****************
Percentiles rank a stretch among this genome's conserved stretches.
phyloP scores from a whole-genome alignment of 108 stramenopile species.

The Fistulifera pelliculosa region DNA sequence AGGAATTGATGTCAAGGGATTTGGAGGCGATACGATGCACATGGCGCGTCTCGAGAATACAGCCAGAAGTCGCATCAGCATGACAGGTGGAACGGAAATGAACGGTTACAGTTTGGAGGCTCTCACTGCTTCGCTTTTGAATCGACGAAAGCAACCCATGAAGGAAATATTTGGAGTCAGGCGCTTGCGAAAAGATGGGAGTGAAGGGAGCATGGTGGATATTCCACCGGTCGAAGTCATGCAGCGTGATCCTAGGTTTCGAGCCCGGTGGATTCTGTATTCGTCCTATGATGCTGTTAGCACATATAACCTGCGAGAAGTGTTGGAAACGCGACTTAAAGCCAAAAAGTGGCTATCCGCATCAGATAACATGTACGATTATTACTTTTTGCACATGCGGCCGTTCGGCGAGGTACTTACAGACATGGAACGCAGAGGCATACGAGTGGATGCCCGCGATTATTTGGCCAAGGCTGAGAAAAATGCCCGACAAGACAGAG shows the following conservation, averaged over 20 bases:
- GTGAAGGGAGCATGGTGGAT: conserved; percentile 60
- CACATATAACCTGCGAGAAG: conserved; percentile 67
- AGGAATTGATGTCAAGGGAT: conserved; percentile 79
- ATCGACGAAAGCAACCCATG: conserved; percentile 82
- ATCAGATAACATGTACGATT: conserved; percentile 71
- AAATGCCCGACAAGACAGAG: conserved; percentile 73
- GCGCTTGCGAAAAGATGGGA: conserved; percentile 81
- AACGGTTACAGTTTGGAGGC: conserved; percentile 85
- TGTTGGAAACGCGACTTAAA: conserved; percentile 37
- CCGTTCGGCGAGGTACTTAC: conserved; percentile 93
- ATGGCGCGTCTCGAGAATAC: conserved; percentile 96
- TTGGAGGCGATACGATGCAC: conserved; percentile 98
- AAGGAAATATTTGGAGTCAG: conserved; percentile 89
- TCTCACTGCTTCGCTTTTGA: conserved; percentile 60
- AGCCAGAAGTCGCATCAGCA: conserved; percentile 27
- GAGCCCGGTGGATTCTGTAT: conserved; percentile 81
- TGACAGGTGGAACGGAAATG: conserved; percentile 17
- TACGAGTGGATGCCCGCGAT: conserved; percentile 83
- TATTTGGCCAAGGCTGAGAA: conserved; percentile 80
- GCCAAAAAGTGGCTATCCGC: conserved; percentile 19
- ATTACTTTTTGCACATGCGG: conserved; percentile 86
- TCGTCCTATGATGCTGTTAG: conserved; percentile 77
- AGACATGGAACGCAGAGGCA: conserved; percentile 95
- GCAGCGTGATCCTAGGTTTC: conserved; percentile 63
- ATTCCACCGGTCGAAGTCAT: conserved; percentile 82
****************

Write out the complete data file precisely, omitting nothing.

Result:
Percentiles rank a stretch among this genome's conserved stretches.
phyloP scores from a whole-genome alignment of 108 stramenopile species.

The Fistulifera pelliculosa region DNA sequence AGGAATTGATGTCAAGGGATTTGGAGGCGATACGATGCACATGGCGCGTCTCGAGAATACAGCCAGAAGTCGCATCAGCATGACAGGTGGAACGGAAATGAACGGTTACAGTTTGGAGGCTCTCACTGCTTCGCTTTTGAATCGACGAAAGCAACCCATGAAGGAAATATTTGGAGTCAGGCGCTTGCGAAAAGATGGGAGTGAAGGGAGCATGGTGGATATTCCACCGGTCGAAGTCATGCAGCGTGATCCTAGGTTTCGAGCCCGGTGGATTCTGTATTCGTCCTATGATGCTGTTAGCACATATAACCTGCGAGAAGTGTTGGAAACGCGACTTAAAGCCAAAAAGTGGCTATCCGCATCAGATAACATGTACGATTATTACTTTTTGCACATGCGGCCGTTCGGCGAGGTACTTACAGACATGGAACGCAGAGGCATACGAGTGGATGCCCGCGATTATTTGGCCAAGGCTGAGAAAAATGCCCGACAAGACAGAG shows the following conservation, averaged over 20 bases:
- GTGAAGGGAGCATGGTGGAT: conserved; percentile 60
- CACATATAACCTGCGAGAAG: conserved; percentile 67
- AGGAATTGATGTCAAGGGAT: conserved; percentile 79
- ATCGACGAAAGCAACCCATG: conserved; percentile 82
- ATCAGATAACATGTACGATT: conserved; percentile 71
- AAATGCCCGACAAGACAGAG: conserved; percentile 73
- GCGCTTGCGAAAAGATGGGA: conserved; percentile 81
- AACGGTTACAGTTTGGAGGC: conserved; percentile 85
- TGTTGGAAACGCGACTTAAA: conserved; percentile 37
- CCGTTCGGCGAGGTACTTAC: conserved; percentile 93
- ATGGCGCGTCTCGAGAATAC: conserved; percentile 96
- TTGGAGGCGATACGATGCAC: conserved; percentile 98
- AAGGAAATATTTGGAGTCAG: conserved; percentile 89
- TCTCACTGCTTCGCTTTTGA: conserved; percentile 60
- AGCCAGAAGTCGCATCAGCA: conserved; percentile 27
- GAGCCCGGTGGATTCTGTAT: conserved; percentile 81
- TGACAGGTGGAACGGAAATG: conserved; percentile 17
- TACGAGTGGATGCCCGCGAT: conserved; percentile 83
- TATTTGGCCAAGGCTGAGAA: conserved; percentile 80
- GCCAAAAAGTGGCTATCCGC: conserved; percentile 19
- ATTACTTTTTGCACATGCGG: conserved; percentile 86
- TCGTCCTATGATGCTGTTAG: conserved; percentile 77
- AGACATGGAACGCAGAGGCA: conserved; percentile 95
- GCAGCGTGATCCTAGGTTTC: conserved; percentile 63
- ATTCCACCGGTCGAAGTCAT: conserved; percentile 82